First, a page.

The Federal Trade Commission is investigating whether semiconductor company Broadcom Ltd. engaged in anticompetitive tactics in negotiations with customers, people familiar with the matter said.
The probe, which has been going on for several months, gathered steam lately with subpoenas that seek an extensive amount of information, the people said. Broadcom has changed some of its contracts so that they now call for customers to buy a percentage of its output of a certain item rather than an absolute number, some of the people said. That could potentially raise concerns from antitrust enforcers worried that the approach could limit other customers’ access to the product, the people said.
The scope of the FTC probe is limited and doesn’t include Broadcom’s wireless segment, according to some of the people. Broadcom is pursuing a hostile bid for rival smartphone chip maker Qualcomm Inc. QCOM -0.45%
The investigation may not lead anywhere. The FTC conducts an array of probes and it isn’t uncommon for the commission to decide that no enforcement action is warranted.
If the FTC were to bring a case, it would likely be focused on forcing changes in Broadcom’s conduct since the commission generally doesn’t have the authority to fine.
Regardless of the outcome, the probe is an unwelcome distraction for Broadcom as it pursues its bid for Qualcomm. Broadcom and its deal-hungry chief executive, Hock Tan, launched an effort to replace Qualcomm’s board after Qualcomm rebuffed the $105 billion bid in November. A vote is scheduled for March.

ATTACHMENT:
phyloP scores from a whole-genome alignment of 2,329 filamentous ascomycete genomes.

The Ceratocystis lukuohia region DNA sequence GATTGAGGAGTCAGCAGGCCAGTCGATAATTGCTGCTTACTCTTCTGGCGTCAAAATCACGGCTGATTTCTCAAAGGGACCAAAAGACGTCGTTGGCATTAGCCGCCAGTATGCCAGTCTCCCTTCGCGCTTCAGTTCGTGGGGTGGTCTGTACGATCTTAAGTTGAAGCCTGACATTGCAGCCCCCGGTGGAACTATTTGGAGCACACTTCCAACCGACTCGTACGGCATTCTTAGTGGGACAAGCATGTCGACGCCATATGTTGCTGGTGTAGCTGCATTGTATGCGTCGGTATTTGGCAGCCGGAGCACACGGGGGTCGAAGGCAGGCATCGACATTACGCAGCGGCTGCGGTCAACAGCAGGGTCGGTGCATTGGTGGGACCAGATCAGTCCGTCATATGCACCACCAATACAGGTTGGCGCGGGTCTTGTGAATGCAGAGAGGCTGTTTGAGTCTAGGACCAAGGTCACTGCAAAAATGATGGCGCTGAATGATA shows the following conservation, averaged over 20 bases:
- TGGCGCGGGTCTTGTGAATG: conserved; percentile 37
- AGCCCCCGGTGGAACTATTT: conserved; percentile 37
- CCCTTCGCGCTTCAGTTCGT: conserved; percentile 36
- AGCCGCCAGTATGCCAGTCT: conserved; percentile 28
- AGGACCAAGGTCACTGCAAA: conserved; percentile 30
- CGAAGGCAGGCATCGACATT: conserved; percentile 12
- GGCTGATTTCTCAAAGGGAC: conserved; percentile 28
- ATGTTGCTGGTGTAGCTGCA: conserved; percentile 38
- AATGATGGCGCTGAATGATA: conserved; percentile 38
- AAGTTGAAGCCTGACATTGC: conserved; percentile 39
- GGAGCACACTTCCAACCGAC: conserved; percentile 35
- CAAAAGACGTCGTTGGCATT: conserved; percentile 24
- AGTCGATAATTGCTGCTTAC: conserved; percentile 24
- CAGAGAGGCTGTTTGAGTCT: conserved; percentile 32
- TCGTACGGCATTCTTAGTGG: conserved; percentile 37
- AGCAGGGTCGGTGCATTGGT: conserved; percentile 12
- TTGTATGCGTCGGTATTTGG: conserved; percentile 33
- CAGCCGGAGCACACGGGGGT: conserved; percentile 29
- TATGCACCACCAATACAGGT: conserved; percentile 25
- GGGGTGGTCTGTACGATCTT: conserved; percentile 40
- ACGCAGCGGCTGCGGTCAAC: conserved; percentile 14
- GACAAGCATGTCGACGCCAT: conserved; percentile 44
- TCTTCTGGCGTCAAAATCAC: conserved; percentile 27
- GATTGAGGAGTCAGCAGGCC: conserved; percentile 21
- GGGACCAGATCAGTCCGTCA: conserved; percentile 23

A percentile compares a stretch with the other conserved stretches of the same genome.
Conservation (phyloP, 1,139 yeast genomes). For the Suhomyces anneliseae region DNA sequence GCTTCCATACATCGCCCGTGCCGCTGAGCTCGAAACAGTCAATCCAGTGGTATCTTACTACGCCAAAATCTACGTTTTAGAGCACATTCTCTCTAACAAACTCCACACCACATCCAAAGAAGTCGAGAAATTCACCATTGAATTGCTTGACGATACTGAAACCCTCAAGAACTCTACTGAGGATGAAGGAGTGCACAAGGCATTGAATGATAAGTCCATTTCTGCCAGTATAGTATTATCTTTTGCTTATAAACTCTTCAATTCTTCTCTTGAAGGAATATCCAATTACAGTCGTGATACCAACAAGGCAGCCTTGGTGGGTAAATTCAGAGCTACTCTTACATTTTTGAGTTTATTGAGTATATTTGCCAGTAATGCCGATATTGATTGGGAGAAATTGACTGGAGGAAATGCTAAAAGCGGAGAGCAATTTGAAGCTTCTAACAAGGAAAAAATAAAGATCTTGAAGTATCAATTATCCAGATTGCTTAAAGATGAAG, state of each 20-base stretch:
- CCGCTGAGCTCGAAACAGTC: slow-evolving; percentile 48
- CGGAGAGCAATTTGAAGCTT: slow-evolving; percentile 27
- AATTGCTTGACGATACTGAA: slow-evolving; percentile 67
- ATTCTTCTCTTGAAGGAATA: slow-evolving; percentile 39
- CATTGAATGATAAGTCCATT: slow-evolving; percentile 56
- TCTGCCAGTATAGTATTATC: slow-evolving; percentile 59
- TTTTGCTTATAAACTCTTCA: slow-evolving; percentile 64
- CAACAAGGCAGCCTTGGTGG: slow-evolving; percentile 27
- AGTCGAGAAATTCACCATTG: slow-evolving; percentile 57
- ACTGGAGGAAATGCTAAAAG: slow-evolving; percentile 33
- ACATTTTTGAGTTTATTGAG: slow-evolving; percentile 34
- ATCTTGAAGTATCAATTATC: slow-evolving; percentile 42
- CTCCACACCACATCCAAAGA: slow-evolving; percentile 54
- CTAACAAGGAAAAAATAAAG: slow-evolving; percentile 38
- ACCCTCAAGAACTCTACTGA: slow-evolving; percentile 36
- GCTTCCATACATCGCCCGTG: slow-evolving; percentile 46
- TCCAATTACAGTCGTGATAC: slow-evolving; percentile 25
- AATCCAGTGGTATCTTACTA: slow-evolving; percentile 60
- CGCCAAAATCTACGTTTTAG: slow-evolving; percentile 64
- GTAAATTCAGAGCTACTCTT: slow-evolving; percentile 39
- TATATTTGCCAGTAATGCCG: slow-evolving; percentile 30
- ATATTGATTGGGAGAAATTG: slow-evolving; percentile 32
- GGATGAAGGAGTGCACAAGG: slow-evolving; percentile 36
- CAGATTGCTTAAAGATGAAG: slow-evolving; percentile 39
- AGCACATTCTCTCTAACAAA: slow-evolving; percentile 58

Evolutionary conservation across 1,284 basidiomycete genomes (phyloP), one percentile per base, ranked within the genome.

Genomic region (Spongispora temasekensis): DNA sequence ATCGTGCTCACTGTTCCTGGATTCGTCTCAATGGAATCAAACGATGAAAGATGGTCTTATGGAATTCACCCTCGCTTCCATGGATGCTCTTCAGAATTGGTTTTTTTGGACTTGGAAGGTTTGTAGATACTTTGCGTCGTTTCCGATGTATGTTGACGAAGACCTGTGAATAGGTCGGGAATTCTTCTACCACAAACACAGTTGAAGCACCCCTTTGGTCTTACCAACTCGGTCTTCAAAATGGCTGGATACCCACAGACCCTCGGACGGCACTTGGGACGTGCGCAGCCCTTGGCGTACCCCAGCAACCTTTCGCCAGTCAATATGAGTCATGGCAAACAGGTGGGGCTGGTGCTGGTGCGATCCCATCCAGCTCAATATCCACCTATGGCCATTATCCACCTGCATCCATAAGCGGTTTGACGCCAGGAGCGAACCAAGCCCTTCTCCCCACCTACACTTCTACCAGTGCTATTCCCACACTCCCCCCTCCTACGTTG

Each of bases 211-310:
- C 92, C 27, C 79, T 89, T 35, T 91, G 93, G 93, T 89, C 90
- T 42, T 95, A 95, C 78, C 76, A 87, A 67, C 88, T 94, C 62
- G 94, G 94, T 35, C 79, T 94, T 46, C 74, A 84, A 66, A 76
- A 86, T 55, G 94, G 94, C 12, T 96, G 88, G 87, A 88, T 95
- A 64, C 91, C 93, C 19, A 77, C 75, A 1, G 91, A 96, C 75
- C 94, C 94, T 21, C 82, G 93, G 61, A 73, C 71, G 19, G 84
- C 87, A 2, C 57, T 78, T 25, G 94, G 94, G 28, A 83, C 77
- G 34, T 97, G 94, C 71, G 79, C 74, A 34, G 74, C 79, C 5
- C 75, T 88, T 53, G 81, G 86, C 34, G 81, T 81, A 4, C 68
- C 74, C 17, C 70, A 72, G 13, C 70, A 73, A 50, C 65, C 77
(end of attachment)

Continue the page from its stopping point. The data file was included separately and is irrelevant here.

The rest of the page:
Should Broadcom succeed in overcoming Qualcomm’s resistance—a big if—it would need to win approval from antitrust enforcers around the world and in the U.S., where the FTC would likely be the agency to review the deal.
The deal was already expected to be a difficult sell to regulators and the probe could heighten concerns some Qualcomm customers have raised about a Broadcom takeover of the company.
Broadcom makes a variety of components used in smartphones and network systems. Combined with Qualcomm, it would form the third-biggest chip maker by revenue behind Intel Corp. and Samsung Electronics Co. It would have a dominant position in parts critical to smartphones and span markets from consumer devices to data centers.
Authorities in the U.S. and other countries already have had Qualcomm’s patent-licensing business in their crosshairs. The FTC sued Qualcomm in January of last year alleging it engaged in unlawful tactics to maintain a monopoly on cellular-communications chips. Qualcomm has said the suit is based on flawed legal theory and misconceptions about its business.
Two big Chinese smartphone makers, which together generate more than 10% of Qualcomm’s $22 billion in annual revenue, are against the possible deal, fearing it could lead to price increases, The Wall Street Journal reported last week. A third, Xiaomi Corp., also has reservations. Such opposition could make it more difficult for Broadcom to win over Chinese regulators.